When, exactly, did this grammar of grief emerge? In my lifetime, it would seem to be the daily pages of biographies of 9/11 dead published in The New York Times’s landmark project, A Nation Challenged. And the homemade posters of the missing that flocked the walls and telephones of the city.
After Salvador kills you, all the earth falls silent. The birds nestle their young and quiet them, our dogs tuck their tails and hide beneath furniture, the winds collapse to the ground. Waves cease their rumbling. Currents sink into the depths. All the seas become as an open and sightless eye.
Paul Mariani’s latest collection of poems, All That Will Be New, just published by Slant Books, covers a wide variety of subjects and poetic forms. There are poems about particular classic paintings, about race relations, about death (including Christ’s), about Covid, about the trees and birds in his own yard, and more. The poetic forms range from free verse to iambic pentameter with ABBA rhyme scheme to terza rima.
It was the disaster in Ukraine that moved me to pull Theodore Dreiser’s Sister Carrie from my shelf. Not having read it since graduate school days decades ago, I recalled nothing about it except its gloom. But that was enough to make it an appropriate companion for current events. Not that Sister Carrie is about war. But it is about violence: the violence with which society oppresses and even destroys individuals. The novel’s dominant color is dark.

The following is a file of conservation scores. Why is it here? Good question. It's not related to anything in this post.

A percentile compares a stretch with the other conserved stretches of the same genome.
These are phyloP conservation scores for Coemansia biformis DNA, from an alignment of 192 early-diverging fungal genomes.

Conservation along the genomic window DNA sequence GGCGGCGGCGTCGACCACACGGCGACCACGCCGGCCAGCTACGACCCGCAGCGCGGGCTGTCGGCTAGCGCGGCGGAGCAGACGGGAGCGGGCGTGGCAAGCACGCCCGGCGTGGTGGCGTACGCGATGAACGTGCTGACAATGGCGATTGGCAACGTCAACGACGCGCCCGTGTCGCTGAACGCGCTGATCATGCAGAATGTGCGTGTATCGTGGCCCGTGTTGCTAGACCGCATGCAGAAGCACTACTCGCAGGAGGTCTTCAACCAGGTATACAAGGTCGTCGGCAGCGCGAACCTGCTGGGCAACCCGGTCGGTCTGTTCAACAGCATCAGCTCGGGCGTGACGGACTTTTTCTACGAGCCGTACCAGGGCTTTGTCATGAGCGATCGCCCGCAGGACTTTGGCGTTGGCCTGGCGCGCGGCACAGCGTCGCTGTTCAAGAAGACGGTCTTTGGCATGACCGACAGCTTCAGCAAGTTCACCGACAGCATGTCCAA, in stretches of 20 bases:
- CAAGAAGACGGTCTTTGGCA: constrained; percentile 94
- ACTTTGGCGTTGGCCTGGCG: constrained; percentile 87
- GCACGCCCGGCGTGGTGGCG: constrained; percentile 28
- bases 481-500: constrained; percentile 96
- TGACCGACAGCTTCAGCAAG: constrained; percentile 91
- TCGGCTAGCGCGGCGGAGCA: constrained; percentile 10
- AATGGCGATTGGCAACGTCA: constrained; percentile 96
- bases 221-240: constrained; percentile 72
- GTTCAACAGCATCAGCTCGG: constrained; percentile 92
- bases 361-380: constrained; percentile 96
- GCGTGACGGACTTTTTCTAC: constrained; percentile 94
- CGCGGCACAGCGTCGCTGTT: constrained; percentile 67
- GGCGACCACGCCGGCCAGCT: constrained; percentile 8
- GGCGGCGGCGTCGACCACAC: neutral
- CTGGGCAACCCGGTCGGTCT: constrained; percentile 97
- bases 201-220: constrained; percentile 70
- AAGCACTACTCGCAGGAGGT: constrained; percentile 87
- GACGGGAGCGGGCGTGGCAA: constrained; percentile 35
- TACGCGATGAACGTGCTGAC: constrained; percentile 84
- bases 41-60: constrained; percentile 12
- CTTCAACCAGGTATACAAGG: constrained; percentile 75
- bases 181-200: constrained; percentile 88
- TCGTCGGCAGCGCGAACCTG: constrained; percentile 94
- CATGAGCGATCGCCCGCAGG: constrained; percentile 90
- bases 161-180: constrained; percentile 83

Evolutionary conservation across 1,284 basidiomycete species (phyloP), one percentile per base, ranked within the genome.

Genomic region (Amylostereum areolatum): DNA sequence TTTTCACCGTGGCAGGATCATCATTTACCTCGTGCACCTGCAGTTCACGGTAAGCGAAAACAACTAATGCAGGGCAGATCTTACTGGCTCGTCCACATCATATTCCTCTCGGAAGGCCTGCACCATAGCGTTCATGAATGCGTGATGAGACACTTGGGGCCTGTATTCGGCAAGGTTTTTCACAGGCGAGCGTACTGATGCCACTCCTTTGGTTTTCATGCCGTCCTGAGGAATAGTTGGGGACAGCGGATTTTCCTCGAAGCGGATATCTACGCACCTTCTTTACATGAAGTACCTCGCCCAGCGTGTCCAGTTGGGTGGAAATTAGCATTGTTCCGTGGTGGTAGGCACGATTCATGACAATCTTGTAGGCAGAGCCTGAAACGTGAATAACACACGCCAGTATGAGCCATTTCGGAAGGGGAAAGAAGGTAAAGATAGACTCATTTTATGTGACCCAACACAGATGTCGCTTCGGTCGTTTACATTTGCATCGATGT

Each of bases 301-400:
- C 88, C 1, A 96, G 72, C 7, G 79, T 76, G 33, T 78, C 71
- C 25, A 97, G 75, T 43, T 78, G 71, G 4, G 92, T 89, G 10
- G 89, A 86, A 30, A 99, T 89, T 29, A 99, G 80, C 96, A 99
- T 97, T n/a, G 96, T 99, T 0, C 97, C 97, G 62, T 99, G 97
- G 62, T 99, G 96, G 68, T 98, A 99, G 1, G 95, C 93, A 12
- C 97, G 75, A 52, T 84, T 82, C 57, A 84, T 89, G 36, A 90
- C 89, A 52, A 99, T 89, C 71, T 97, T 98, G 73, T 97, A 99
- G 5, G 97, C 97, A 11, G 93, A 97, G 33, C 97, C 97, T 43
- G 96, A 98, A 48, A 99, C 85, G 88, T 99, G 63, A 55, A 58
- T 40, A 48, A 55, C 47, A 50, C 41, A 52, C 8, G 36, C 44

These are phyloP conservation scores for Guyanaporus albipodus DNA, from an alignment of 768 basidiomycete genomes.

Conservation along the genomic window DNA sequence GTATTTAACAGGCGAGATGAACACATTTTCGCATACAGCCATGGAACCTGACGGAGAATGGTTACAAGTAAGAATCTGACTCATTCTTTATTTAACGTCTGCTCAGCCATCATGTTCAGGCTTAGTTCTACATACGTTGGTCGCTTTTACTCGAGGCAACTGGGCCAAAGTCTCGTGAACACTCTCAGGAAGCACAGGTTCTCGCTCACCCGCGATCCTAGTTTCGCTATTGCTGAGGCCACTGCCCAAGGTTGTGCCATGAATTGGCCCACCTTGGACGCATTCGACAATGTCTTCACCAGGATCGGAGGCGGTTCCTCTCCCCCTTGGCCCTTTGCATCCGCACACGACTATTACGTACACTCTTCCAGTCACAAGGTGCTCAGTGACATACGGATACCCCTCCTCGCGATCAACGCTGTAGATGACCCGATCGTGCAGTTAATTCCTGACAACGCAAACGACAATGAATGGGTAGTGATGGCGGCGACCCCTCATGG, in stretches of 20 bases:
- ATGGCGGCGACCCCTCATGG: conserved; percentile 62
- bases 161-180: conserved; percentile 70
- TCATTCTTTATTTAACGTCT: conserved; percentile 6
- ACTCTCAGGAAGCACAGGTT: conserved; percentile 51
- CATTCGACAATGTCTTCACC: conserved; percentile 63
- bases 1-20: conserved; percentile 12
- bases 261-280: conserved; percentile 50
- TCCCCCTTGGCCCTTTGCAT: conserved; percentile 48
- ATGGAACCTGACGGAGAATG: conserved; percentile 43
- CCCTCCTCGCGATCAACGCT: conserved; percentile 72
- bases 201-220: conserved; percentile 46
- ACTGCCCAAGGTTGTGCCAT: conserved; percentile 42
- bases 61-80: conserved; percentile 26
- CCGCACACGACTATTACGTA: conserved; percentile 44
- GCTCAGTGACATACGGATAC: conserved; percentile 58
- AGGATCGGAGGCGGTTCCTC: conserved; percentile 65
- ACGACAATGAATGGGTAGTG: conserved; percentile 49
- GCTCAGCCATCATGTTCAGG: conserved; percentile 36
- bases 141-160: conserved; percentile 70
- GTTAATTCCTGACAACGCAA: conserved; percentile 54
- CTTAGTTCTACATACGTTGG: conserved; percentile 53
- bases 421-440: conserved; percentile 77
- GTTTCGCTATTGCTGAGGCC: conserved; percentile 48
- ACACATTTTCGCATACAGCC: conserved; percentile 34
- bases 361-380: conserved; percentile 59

One day, I will lose my early morning low-tide walk on Isle of Palms, South Carolina. I will lose my annotated copy of Man’s Quest for God: Studies in Prayer and Symbolism by Abraham Joshua Heschel. I will lose my popcorn, and my jealousies (their house, their travels), and my wife’s smile that loosens knots in the chest…
Death is death. Death is also part of a larger story. I’m part of that story. I’m no longer hiding. No longer withholding. Since my father’s death, thousands of words. I’m living, yes, living with my father in the land of the dead.
My son and I have recently been enjoying the Opposites poems of Richard Wilbur.… These whimsical little verses came from a game Wilbur played with his family, where one person would choose a word and another person had to come up with that word’s opposite. I’m not sure what the rules were, exactly, but judging from the collection, extra points must have been awarded for unexpected opposites.